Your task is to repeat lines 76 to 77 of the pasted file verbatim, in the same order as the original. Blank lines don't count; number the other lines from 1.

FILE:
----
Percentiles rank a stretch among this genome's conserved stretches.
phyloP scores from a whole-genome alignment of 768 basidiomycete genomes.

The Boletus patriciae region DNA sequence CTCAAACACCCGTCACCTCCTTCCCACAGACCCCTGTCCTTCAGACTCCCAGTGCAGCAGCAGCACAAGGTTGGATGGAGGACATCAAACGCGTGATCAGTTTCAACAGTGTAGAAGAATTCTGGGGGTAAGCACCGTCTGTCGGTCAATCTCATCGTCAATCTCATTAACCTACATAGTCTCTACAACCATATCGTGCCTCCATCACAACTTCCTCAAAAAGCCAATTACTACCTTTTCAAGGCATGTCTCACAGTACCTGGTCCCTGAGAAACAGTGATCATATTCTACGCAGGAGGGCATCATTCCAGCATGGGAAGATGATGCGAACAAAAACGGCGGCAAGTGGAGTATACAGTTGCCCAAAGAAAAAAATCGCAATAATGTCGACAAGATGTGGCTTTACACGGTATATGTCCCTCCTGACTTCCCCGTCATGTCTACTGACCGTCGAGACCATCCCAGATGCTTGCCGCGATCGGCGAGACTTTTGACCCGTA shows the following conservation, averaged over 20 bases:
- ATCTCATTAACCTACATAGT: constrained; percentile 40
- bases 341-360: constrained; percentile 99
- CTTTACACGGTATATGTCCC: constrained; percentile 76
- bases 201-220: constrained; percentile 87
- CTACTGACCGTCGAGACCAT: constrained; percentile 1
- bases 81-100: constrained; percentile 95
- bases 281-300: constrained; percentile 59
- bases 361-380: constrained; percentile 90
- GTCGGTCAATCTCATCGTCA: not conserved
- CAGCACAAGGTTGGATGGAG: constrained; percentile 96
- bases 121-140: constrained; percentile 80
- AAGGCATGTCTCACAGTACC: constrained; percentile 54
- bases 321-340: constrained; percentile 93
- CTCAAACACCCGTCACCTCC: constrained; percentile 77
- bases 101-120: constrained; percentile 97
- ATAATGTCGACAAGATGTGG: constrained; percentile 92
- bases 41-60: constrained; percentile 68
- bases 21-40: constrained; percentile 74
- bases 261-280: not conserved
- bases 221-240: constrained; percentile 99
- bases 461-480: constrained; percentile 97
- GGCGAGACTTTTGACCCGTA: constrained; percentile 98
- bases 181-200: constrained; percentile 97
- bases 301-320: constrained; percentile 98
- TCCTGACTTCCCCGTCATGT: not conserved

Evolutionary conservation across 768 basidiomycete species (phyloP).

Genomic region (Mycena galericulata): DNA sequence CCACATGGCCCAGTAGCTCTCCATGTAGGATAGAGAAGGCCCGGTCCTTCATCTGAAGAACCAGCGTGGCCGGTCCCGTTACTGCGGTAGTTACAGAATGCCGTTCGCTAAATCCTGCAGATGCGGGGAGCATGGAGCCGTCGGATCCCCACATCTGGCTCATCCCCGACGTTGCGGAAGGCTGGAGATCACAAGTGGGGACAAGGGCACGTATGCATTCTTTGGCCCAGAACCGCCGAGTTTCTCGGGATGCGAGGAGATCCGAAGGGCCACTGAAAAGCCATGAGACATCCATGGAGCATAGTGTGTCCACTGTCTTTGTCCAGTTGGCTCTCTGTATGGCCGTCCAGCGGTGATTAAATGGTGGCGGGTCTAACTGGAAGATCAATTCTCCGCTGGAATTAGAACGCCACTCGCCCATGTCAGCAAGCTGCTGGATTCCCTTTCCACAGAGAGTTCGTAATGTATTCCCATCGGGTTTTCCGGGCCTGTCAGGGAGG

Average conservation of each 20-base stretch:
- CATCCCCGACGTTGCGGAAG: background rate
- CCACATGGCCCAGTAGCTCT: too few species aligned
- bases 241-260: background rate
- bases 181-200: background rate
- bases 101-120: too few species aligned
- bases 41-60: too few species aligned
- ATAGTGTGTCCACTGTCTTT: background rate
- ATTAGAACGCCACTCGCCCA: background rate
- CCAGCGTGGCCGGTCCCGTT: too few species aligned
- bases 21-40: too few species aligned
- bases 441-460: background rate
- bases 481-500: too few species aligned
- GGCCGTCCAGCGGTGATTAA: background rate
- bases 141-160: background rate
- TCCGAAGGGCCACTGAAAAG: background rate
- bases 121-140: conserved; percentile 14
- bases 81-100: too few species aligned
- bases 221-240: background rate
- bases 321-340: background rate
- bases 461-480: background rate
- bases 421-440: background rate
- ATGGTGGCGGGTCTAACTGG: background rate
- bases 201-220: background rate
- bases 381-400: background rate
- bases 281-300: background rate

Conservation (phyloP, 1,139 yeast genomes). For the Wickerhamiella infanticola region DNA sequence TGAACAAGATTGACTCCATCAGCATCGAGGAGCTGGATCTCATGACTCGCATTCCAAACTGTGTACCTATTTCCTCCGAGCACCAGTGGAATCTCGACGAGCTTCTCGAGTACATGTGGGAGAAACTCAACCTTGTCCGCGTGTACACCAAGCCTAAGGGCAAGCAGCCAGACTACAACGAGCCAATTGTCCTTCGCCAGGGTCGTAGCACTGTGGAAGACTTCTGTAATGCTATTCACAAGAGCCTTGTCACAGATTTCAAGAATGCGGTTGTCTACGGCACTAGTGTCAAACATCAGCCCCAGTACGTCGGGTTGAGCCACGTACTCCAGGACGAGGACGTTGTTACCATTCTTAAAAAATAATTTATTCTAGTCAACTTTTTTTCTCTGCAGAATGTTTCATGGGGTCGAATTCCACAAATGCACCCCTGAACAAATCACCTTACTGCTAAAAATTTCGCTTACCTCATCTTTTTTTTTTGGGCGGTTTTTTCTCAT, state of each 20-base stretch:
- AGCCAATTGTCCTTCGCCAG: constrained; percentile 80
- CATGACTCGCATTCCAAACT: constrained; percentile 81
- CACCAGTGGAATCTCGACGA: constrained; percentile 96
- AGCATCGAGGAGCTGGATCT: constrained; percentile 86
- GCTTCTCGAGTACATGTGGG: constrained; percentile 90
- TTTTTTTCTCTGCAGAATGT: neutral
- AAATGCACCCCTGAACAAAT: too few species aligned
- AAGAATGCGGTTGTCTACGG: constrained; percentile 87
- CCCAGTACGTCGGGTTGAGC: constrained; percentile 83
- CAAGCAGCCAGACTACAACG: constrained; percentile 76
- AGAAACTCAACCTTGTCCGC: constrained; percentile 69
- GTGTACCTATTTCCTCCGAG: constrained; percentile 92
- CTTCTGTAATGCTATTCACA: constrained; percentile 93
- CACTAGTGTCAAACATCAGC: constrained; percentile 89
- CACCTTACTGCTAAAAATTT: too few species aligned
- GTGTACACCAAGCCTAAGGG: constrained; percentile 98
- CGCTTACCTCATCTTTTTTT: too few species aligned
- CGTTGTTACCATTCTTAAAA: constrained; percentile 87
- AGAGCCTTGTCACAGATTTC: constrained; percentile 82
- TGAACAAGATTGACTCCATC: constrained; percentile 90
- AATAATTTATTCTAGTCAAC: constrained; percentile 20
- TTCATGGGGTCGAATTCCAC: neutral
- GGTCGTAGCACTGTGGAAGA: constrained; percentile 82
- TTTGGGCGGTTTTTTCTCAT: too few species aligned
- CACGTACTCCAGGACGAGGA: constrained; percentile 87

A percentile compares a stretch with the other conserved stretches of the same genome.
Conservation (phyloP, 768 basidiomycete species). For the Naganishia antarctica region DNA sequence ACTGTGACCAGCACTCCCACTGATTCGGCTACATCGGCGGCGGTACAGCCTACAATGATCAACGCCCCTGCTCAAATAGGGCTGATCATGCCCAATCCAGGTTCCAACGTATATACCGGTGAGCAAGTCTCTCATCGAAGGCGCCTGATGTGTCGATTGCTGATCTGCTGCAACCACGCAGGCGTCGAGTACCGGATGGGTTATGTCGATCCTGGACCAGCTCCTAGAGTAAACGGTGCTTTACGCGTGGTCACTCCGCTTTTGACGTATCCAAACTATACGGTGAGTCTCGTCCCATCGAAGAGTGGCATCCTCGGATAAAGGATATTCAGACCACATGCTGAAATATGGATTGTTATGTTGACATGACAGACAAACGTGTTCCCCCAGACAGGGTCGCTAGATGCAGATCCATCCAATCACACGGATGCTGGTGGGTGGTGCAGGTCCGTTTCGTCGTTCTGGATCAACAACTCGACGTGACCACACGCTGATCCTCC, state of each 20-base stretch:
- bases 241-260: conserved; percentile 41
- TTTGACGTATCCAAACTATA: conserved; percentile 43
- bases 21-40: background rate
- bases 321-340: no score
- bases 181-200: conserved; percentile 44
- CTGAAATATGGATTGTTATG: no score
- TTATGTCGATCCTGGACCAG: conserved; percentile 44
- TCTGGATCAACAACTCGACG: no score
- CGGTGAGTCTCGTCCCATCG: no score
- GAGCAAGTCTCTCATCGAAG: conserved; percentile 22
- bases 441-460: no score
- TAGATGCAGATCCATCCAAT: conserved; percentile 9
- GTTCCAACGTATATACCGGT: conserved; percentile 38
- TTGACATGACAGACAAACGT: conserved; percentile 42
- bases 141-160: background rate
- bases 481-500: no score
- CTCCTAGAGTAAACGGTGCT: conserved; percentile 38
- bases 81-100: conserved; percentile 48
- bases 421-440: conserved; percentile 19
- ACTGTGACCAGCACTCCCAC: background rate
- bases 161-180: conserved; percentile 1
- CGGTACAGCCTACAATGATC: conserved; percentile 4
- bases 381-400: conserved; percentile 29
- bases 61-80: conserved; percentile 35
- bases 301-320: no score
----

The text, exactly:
- AGAGCCTTGTCACAGATTTC: constrained; percentile 82
- TGAACAAGATTGACTCCATC: constrained; percentile 90